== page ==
There are a million ways to make a meat sauce, but I started making it like this about a year ago. I was sitting and watching the movie "Goodfellas", and as I do a lot, I started searching around Google for info about the real Henry Hill, whom the movie is based on. As it turns out, the guy has his own website, has published cookbooks and has been managing his own restaurants ever since he came out of witness protection. So I start looking though an online version of his cookbook and find the section on Sunday Gravy, with a very lengthy and time consuming recipe that followed. I had never heard the term Sunday Gravy before, so I started looking into that.
To start talking about Sunday Gravy, I've got to start at the beginning.
As you probably already know, traditional Italian cuisine prior to the 1600's did not incorporate tomatoes at all, though they were brought to Spain in the early 1500's (from South America). The tomato plant was considered poisonous and only for ornamental purposes. They eventually found, as we now know, that the ripe fruit of the tomato plant is perfectly safe to eat, however the stems, leaves and even the un-ripe fruit of the plant does actually contain a toxic substance called solanine, which is toxic to humans and animals and may have been the basis for the hesitance to try the ripe fruit at the time. The oldest written recipe from Europe that used tomatoes was "Salsa di Pomodoro alla Spagnola", which means, "Spanish Tomato Sauce." This recipe was published in 1692 in "Antonio Latini's cookbook "Lo scalco alla moderna" For various reasons, it is generally thought that the Spanish were actually eating tomatoes before this time, but no written recipes have been found.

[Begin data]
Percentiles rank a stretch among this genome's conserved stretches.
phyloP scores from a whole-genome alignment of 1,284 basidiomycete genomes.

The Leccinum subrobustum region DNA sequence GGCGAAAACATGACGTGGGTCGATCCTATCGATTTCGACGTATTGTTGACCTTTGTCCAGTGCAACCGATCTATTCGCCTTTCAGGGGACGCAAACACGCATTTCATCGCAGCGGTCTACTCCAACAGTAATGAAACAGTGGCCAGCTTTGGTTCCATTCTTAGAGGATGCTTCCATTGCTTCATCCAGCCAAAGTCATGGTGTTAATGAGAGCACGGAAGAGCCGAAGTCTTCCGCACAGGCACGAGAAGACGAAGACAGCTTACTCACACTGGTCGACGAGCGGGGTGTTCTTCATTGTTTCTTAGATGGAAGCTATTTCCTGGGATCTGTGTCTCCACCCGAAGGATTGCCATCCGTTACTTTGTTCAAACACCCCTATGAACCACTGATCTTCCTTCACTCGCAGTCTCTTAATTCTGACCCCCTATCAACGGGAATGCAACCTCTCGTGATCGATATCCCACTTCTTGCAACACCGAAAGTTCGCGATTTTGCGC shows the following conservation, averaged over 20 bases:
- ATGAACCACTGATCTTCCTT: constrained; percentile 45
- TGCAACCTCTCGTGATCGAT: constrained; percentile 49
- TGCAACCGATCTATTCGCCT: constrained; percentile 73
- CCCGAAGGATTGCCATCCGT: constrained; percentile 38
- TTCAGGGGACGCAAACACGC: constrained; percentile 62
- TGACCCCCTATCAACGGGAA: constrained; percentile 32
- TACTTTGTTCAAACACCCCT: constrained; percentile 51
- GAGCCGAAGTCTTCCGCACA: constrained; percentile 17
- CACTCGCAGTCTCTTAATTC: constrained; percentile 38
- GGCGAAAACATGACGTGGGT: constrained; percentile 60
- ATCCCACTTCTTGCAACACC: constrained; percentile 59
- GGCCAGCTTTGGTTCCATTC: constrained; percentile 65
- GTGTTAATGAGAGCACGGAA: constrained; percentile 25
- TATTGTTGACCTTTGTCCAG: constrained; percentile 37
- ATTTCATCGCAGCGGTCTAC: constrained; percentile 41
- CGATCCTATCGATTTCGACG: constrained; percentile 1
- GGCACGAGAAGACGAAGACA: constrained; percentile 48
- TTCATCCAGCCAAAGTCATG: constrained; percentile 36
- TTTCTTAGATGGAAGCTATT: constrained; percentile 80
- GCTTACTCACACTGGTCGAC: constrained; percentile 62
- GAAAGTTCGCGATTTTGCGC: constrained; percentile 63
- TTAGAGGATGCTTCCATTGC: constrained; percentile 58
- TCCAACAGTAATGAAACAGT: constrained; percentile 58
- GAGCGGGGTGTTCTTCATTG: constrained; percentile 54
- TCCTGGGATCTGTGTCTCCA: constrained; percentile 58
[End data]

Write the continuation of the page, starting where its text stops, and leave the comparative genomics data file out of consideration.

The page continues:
"Sunday Gravy" is a term that was used by Italian immigrants on the east coast for the sauce they would cook slowly all Sunday during the family gathering. Italian-American cuisine is the product of an influx of Italian immigrants, all from different parts of Italy converging together in neighborhoods, sharing recipes, being influenced by American culture and using the local ingredients that were available to them at the time. Sunday Gravy is an Italian-American dish where you cook the meat inside of the tomato sauce, so the sauce tastes like meat and the meat tastes like the sauce. You can serve the meat separate or with the sauce on some noodles. Lots of times, this is served with meatballs as well.
The precursor of Sunday Gravy, was most likely Neapolitan Ragu, a traditional Italian tomato and meat sauce, cooked and served in much the same way. The addition the Italian immigrants made was really just putting more than one type of meat in it. So they put some sausage, beef and maybe some pork or whatever they had lying around into the sauce.
A quick note about canned tomatoes, which I use and love: You can always try to use fresh San Marzano tomatoes to make the sauce, but one thing I have found that I can't get fresh from the local farms is canned Italian tomatoes, the cans just don't grow right around here :) All joking aside, I prefer the imported canned tomatoes to anything else. I suppose if I could get some San Marzano tomatoes at the peak of there ripeness, I could try to make the sauce myself, but that's a test for another day. Having said that, I would probably end up canning them first myself to get that familiar taste.
So after MANY experiments, some failed and some moderately successful. I finally came up with a recipe that made my mouth water. It is time consuming, no doubt, but you will not regret taking the time to make it taste just right. Sure, you can throw some tomato sauce with some ground chuck and onions and have a spaghetti sauce whipped up in 20 minutes, but I guarantee you it will not have the same qualities as Sunday Gravy.
5 cloves of garlic (thinly sliced)
2 Italian sausages (hot or mild)
1 beef shank
3 Anchovies (chopped)
1 carrot (thinly sliced)
1/2 bottle of red wine
3 Tbsp. of double concentrated tomato paste
2 large cans of San Marzano whole tomatoes. I use "Strianese" brand, imported from Italy
1 can of tomato puree
1 sprig of rosemary